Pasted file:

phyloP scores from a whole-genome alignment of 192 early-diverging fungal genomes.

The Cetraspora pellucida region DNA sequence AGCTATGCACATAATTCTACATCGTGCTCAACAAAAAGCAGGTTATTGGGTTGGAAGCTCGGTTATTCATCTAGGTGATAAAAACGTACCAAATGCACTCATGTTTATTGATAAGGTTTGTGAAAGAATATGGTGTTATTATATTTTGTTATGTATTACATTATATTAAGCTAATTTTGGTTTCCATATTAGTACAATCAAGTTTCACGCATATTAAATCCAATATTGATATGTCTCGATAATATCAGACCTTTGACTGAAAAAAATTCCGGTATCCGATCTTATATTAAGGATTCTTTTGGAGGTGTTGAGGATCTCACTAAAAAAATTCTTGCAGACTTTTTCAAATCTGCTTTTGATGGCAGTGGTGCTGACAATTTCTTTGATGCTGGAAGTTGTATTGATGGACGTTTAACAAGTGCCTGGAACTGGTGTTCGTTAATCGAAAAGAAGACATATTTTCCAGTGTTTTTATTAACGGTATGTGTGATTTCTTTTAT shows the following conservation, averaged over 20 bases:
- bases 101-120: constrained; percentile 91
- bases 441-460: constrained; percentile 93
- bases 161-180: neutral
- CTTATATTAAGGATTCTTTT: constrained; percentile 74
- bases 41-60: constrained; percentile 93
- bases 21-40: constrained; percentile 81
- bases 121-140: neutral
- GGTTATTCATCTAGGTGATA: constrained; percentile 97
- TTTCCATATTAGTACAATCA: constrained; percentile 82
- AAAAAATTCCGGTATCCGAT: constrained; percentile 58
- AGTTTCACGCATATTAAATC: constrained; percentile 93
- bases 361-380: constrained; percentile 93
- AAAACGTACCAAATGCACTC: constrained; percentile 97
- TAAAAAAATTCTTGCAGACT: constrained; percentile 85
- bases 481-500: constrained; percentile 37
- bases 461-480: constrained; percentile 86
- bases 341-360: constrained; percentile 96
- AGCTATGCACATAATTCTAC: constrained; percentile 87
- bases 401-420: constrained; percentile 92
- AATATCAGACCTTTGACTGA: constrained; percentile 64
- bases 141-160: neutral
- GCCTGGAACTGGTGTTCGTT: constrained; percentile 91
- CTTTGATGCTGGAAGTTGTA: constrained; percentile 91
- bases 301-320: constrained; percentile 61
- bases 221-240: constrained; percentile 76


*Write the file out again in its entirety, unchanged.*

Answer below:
phyloP scores from a whole-genome alignment of 192 early-diverging fungal genomes.

The Cetraspora pellucida region DNA sequence AGCTATGCACATAATTCTACATCGTGCTCAACAAAAAGCAGGTTATTGGGTTGGAAGCTCGGTTATTCATCTAGGTGATAAAAACGTACCAAATGCACTCATGTTTATTGATAAGGTTTGTGAAAGAATATGGTGTTATTATATTTTGTTATGTATTACATTATATTAAGCTAATTTTGGTTTCCATATTAGTACAATCAAGTTTCACGCATATTAAATCCAATATTGATATGTCTCGATAATATCAGACCTTTGACTGAAAAAAATTCCGGTATCCGATCTTATATTAAGGATTCTTTTGGAGGTGTTGAGGATCTCACTAAAAAAATTCTTGCAGACTTTTTCAAATCTGCTTTTGATGGCAGTGGTGCTGACAATTTCTTTGATGCTGGAAGTTGTATTGATGGACGTTTAACAAGTGCCTGGAACTGGTGTTCGTTAATCGAAAAGAAGACATATTTTCCAGTGTTTTTATTAACGGTATGTGTGATTTCTTTTAT shows the following conservation, averaged over 20 bases:
- bases 101-120: constrained; percentile 91
- bases 441-460: constrained; percentile 93
- bases 161-180: neutral
- CTTATATTAAGGATTCTTTT: constrained; percentile 74
- bases 41-60: constrained; percentile 93
- bases 21-40: constrained; percentile 81
- bases 121-140: neutral
- GGTTATTCATCTAGGTGATA: constrained; percentile 97
- TTTCCATATTAGTACAATCA: constrained; percentile 82
- AAAAAATTCCGGTATCCGAT: constrained; percentile 58
- AGTTTCACGCATATTAAATC: constrained; percentile 93
- bases 361-380: constrained; percentile 93
- AAAACGTACCAAATGCACTC: constrained; percentile 97
- TAAAAAAATTCTTGCAGACT: constrained; percentile 85
- bases 481-500: constrained; percentile 37
- bases 461-480: constrained; percentile 86
- bases 341-360: constrained; percentile 96
- AGCTATGCACATAATTCTAC: constrained; percentile 87
- bases 401-420: constrained; percentile 92
- AATATCAGACCTTTGACTGA: constrained; percentile 64
- bases 141-160: neutral
- GCCTGGAACTGGTGTTCGTT: constrained; percentile 91
- CTTTGATGCTGGAAGTTGTA: constrained; percentile 91
- bases 301-320: constrained; percentile 61
- bases 221-240: constrained; percentile 76